4/22/21: A simple, functional mental framework that gets results
This week's Think Better Newsletter looks at the power of functional mental frameworks.
Just because something is true doesn't mean it's useful.
In fact, we often get better results when we believe something untrue that motivates us to do the right behaviors.
I worked at Apple for about 7 years. I was in charge of iPhone reporting and my reports went directly to the CEO. Unfortunately, our systems often had issues that caused the reports to be delayed or the data to be republished.
I had no control over these system issues, and I wasn't responsible for the systems themselves--that was IT--but I was nevertheless held accountable for the timeliness and accuracy of the reports.
When a report had an issue I couldn't just say, "I don't have control over that." That's because everyone at Apple is held to a standard of "accountability without control."
"Accountability without control" is what I call a functional framework. It's a way of operating that is useful for getting a better result. It may not be "true" or "fair," but it works.
Its counterpart is a factual framework, which can be useful for understanding the world or figuring out what's "true" or "fair." Yet while they may be more accurate, factual frameworks can often be less effective. In fact...you might cringe when you read this...in many situations, the facts don't matter at all.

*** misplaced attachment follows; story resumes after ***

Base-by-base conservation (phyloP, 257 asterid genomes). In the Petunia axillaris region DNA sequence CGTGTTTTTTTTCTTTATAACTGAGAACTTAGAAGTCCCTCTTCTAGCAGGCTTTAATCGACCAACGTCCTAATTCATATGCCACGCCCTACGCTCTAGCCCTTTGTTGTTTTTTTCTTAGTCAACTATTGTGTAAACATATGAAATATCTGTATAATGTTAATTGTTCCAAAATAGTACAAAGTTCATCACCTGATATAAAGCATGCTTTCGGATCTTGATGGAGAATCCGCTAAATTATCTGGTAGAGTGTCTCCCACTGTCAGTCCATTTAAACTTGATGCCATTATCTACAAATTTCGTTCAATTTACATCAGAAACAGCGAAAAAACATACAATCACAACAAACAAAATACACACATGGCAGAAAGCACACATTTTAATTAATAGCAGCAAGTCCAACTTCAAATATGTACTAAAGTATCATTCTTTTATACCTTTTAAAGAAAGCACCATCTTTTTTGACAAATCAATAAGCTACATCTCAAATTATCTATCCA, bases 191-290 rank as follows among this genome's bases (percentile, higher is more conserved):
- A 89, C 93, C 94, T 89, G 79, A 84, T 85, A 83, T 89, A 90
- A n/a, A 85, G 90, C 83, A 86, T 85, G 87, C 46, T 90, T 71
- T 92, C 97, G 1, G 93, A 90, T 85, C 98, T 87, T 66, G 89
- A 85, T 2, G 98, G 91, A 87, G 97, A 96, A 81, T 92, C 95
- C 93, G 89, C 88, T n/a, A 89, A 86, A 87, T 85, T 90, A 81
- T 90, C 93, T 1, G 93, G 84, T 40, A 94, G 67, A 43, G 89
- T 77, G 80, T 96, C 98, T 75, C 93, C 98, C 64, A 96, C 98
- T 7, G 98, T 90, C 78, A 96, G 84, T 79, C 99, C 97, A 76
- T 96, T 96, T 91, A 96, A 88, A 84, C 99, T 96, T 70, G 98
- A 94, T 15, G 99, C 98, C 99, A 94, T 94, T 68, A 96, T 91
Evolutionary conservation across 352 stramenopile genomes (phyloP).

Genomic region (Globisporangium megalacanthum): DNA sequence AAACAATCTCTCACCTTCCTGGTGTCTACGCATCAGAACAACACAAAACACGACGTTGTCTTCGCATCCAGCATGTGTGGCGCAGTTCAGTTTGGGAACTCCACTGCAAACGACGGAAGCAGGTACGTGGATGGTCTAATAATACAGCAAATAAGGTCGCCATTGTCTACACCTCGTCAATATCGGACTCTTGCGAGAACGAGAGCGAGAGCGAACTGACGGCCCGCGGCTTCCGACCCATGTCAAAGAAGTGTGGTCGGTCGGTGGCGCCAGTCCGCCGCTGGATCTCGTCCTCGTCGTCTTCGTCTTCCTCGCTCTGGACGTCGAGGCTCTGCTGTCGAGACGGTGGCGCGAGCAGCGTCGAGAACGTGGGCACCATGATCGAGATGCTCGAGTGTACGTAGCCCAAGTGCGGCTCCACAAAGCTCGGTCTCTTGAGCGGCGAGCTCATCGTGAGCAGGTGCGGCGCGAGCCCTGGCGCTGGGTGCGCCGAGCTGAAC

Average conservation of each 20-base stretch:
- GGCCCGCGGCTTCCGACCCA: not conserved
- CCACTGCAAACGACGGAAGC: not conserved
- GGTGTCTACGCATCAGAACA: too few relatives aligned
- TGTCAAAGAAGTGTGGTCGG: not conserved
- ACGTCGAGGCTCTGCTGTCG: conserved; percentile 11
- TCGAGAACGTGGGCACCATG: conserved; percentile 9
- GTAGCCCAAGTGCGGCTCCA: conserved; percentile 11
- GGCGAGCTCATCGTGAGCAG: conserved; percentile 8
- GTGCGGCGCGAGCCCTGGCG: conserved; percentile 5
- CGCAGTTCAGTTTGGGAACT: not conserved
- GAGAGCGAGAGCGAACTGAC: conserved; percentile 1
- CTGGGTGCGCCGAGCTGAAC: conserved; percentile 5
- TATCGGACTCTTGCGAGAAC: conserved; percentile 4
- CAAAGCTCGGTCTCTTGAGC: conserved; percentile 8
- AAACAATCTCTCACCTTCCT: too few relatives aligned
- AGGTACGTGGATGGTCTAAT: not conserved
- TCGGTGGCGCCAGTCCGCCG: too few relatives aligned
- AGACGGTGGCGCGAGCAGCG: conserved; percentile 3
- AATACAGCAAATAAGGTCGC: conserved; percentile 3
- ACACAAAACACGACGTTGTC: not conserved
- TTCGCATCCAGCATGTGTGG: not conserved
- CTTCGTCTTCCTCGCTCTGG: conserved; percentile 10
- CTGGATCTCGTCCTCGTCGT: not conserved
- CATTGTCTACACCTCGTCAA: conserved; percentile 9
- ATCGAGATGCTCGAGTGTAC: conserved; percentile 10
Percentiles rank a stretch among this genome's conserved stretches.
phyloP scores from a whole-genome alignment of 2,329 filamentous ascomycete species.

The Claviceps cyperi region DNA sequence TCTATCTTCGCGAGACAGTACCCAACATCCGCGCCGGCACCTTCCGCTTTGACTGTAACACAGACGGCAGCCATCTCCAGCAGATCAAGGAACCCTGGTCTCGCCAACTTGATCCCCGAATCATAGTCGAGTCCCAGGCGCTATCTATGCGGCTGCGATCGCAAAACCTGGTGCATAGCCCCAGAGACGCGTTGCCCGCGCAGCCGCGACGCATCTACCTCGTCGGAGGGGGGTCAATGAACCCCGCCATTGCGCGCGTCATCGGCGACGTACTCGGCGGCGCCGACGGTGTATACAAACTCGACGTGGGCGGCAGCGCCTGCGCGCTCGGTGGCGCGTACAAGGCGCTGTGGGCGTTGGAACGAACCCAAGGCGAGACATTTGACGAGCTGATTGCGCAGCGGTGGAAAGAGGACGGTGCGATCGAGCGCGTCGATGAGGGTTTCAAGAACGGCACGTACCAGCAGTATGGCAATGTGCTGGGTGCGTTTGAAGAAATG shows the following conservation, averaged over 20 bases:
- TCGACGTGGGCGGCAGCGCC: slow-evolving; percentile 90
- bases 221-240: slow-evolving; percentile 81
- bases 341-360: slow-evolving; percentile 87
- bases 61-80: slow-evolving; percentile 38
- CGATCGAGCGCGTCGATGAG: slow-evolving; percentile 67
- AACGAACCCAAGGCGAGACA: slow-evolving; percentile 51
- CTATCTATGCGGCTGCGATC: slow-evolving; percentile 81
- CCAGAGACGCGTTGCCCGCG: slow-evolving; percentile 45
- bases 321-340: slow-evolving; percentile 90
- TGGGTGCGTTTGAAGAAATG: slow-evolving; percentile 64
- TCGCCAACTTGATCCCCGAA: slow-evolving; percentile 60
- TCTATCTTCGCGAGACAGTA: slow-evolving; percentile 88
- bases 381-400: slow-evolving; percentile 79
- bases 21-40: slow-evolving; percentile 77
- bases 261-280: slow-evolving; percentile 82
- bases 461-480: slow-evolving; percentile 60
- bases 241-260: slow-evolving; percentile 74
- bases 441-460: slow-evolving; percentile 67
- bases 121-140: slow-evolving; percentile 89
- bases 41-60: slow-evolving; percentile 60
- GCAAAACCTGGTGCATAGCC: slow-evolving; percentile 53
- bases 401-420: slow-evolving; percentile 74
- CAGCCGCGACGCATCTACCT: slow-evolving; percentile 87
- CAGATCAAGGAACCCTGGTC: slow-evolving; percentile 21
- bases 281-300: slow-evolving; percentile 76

Believing in a religion can make you a better person even if it can't be proven to be true.
Assuming you have more than enough talent to achieve your goals will make you work harder toward achieving them.
Stating, "Today's going to be a good day," each morning causes you to act in a way that makes it come true.
And holding yourself accountable for your results despite the parts you have no control over will make you a better athlete.
The simplest, most useful functional framework I have is a six word sentence: "There's always something I can do."
You aren't responsible for what other people do, but there's always something you can do.
You can't ensure that every workout is ideal, but there's always something you can do.
You can't control every aspect of your health, but there's always something you can do.
Even when there's just nothing more you can do, there's always something you can do.
If you want to get better results, it's up to you. There's always something you can do.
You know that thing that's bothering you but it's not really your responsibility...what's something you can do?
Go Be More,
Author of Make the Leap: Think Better, Train Better, Run Faster and the companion Think Better Workbook
Co-host of the Go Be More Podcast
Co-host of the Fueling the Pursuit Podcast
"The greatest day in your life and mine is when we take total responsibility for our attitudes. That is the day we truly grow up." -John C. Maxwell
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